Wednesday, October 20, 2010

90. The Outsiders: The Maasai of Kenya

By Khadija Sharife, Harvard International Review, October 19, 2010

Several years ago at the local Pick N Pay grocery store in Durban, South Africa, I met a Kenyan Maasai, who had walked on foot, he said, from Kenya to Cape Town. The mall was located in an up market urban area where most can shop but scarce few can afford to live. Towering there above all others in his flowing red robe and carrying a copy of the local newspaper (the Sowetan), he told me that back in Kenya, the Maasai were made to stand in the queue too. 'They tell us there is only one door, one way of living.' 

Briefly mentioning the effects - alcoholism, prostitution, menial jobs, destitution, he said the Maasai were fighting to protect the right to choose how to live. This way of life allowed for the Maasai - pastoralists, raising cattle - to accommodate drought, by structuring grazing patterns with the climate. But in the name of the 'national interest', Maasais, given no more than a cursory glance by the modern Kenyan states, and dismissed as primitive, were politically and socio-economically marginalized following the privatization of communal land. 

'It is a question of rights, of land, and freedom,' he said. 

In Kenya, the living politics of the Maasai has changed little from the days of colonialism, when 90% of Maasailand was 'signed' over by an indigenous medicine man Laibon Leinana to corporate entities representing the British Crown, such as the East Africa Syndicate. No matter that he was not vested with the legitimate power to represent the Maasai. Such royal elders are a dime a dozen on the continent where elites at the helm of regimes, (chiefly financed by external resource revenue) are relevant and powerful only insofar as they 'represent the people', through the captured political vehicle of the sovereign state. 

In Kenya, the biggest industries are tourism and horticulture. Much of the tourism industry, where Maasais have been reduced to low-paid jobs 'celebrating' their culture (usually in the form exotic teaboys), is owned by foreign investors. The result? Massive GDP growth, coupled with considerable capital outflow, and a little bit on the side to the politics that keeps the wheels greased. 

According to Transparency International, Kenya's police rank as the most corrupt institution in East Africa, in addition to the Ministry of Defense, Labor, Public Works, Judiciary and crucially, Ministry of Land.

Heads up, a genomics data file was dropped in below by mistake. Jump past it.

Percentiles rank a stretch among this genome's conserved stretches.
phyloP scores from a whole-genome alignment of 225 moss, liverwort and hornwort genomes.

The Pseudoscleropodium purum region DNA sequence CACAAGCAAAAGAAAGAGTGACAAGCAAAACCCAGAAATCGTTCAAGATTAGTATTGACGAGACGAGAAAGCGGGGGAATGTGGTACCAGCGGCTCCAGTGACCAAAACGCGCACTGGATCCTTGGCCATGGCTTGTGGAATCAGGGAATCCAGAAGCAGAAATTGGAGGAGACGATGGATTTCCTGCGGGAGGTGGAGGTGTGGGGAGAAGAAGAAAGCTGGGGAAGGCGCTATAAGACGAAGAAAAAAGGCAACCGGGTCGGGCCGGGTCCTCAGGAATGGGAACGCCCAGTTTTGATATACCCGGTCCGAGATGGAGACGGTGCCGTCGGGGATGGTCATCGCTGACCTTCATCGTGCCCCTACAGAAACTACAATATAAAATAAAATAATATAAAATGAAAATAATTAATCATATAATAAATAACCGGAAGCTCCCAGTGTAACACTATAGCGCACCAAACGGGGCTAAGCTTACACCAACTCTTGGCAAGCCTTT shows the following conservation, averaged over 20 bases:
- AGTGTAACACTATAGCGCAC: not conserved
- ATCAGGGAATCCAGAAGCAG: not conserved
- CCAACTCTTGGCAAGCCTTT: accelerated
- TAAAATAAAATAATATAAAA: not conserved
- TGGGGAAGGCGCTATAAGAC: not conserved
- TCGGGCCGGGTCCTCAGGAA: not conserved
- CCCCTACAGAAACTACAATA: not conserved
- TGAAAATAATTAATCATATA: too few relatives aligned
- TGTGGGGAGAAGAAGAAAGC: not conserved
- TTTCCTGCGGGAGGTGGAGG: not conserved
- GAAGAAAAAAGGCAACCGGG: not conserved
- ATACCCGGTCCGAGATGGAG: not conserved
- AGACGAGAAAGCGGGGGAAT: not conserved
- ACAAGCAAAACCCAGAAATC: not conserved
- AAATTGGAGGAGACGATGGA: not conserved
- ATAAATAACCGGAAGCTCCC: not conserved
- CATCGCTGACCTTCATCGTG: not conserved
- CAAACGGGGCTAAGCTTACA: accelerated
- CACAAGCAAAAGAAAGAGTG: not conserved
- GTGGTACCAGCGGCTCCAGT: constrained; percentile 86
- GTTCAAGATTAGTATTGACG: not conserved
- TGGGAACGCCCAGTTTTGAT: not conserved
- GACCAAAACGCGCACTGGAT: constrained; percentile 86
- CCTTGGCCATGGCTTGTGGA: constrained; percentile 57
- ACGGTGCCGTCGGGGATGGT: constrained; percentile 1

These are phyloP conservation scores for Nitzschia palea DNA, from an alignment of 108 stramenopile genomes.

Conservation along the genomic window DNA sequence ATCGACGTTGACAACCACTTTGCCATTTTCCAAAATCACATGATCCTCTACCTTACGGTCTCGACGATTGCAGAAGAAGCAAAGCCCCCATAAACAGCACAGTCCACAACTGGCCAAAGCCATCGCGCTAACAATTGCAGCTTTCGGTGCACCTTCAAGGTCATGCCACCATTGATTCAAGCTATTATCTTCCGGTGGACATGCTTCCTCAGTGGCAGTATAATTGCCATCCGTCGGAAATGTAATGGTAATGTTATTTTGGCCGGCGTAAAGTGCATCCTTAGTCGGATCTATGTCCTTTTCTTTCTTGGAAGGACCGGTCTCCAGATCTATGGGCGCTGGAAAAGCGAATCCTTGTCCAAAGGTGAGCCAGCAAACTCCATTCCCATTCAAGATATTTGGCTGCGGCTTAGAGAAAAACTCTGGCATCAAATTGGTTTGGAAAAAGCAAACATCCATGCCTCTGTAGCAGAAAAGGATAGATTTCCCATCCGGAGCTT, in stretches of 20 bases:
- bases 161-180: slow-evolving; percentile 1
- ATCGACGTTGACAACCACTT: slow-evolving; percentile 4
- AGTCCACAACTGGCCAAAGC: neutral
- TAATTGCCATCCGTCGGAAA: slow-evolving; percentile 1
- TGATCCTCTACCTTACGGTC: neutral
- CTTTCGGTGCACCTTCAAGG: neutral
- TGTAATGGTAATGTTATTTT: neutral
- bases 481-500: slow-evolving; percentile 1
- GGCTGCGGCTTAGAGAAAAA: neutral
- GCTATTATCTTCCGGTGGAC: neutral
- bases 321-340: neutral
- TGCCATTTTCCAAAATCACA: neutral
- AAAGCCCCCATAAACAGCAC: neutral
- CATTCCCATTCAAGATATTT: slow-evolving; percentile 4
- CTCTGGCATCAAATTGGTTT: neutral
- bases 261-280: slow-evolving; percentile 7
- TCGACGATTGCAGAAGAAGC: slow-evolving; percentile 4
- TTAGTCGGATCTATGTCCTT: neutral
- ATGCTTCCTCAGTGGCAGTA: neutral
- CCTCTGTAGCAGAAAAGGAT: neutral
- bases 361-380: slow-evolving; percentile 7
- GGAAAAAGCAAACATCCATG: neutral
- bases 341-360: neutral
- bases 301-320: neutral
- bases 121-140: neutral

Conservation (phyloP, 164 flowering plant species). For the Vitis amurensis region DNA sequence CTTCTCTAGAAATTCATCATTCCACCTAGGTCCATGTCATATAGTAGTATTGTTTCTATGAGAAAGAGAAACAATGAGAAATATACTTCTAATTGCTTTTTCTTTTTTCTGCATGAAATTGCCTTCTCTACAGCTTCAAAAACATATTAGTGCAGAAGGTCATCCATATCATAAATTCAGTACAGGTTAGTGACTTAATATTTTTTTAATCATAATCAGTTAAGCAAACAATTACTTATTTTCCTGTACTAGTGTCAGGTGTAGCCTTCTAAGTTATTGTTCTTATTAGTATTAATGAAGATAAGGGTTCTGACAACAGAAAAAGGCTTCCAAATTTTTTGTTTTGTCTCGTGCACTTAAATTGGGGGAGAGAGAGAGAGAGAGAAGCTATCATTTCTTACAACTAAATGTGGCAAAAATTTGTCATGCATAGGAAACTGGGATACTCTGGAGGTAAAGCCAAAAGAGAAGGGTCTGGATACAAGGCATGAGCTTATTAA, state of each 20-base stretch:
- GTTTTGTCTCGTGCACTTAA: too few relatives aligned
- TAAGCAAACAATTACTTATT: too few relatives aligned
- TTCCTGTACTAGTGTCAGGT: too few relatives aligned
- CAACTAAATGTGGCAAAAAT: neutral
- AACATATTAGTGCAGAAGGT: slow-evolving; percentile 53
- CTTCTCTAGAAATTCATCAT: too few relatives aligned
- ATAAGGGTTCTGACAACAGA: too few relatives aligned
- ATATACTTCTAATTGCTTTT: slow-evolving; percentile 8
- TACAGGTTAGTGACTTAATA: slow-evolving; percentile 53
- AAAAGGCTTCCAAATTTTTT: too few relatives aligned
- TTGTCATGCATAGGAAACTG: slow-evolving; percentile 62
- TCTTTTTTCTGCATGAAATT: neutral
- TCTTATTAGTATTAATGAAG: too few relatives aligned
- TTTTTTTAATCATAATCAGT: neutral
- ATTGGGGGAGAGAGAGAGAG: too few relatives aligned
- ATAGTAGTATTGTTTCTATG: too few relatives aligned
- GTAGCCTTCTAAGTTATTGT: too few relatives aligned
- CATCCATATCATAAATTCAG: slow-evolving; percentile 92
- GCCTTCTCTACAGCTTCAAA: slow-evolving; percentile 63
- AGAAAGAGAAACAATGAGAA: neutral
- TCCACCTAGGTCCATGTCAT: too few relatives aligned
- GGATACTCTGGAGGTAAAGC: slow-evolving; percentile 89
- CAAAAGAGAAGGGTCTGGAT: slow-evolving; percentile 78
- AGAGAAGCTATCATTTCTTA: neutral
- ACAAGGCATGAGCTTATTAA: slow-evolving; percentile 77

Maasais evicted from 325 000 hectares by 'investors' in 1904 and onward, were herded into annexed lands termed protection areas. This was not dissimilar to the policies of the Kenyan government in collaboration with the UK Department for International Development (DFIF) when 40% of allocated lands, decades after independence, were turned into 'private ranches'. 

As a people, the Maasai constitute the face of Kenya's famines, deprived of equitable access to critical grazing areas and water resources such as Lake Naivasha, now roughly half its original size (10 700 hectares) because of overuse. 

To what extent is this hunger caused by politically manufactured destitution? 

On the surface, their hunger appears puzzling in a country hosting some of the world's best and most fertile farmland thanks to fertile volcanic soils and near perfect climatic conditions. The country exports 450 000 tons of food annually - green beans, baby corn, you name it, mainly to Europe. But agro-industry's biggest buddy in this equation is floriculture. These companies export 97% of fresh cut flowers to Europe and command 25% of the world's global market, a decade-old trend in the country's four-decade industry. 

Water-intensive flower corporations are allowed self-regulated access to Lake Naivasha's resources. Often, dumped back into the Lake are toxic pesticides, fertilizers, fumigants and other chemicals, cause eutrophication. Some, like DDT and dieldrin, flown out in the 88 million ton floriculture cargo, are no longer allowed for use in export-destinations. 

The lake is also bearing the weight of a city: from a population of 7000 
(1970s) to 300 000 (2008), and the ecosystem, previously one of the world's top ten bird sites, is buckling. 

One decade ago, just 10% of fertile farmland was utilized. The government of Kenya has pledged to tackle the issue of idle land. But this is easier said than done - many of those who hold the reigns of the political economy, also own the land. This was the product of a study 
(2004) identifying 300 000 illegal land titles. Former President Daniel Arap-Moi held 100 000 hectares. 

During colonialism, Maasai were deplored as 'wanderers', and expropriated land deemed 'a treaty' between 'two states' by British courts. The ever-corrupt Moi killed the issue of land reform when he came to power. But the impact of climate change, intensifying drought, renders the decision of the Kenyan government - endorsing the same policy, an intentional death sentence. 

Sadly, the 'save Maasai culture' mantra has not only hijacked and distorted the exotically caricatured Maasai, but has also reinforced exploitation in game farms and reserves where 'you too can meet a real live Maasai - and have him serve your whiskey all dressed up'. A greater indignity is hard to imagine. 

At question, of course, are not property rights but the way in which such rights have been used as weapons, packaged as solutions, and transformed to represent the interest of a small corrupt elite. 

What happens when the issue of land in Africa is left for too long, breeding resentment, structural inequality, and mad mullahs of 'liberation on behalf of the people'? 

Two words - Robert Mugabe.

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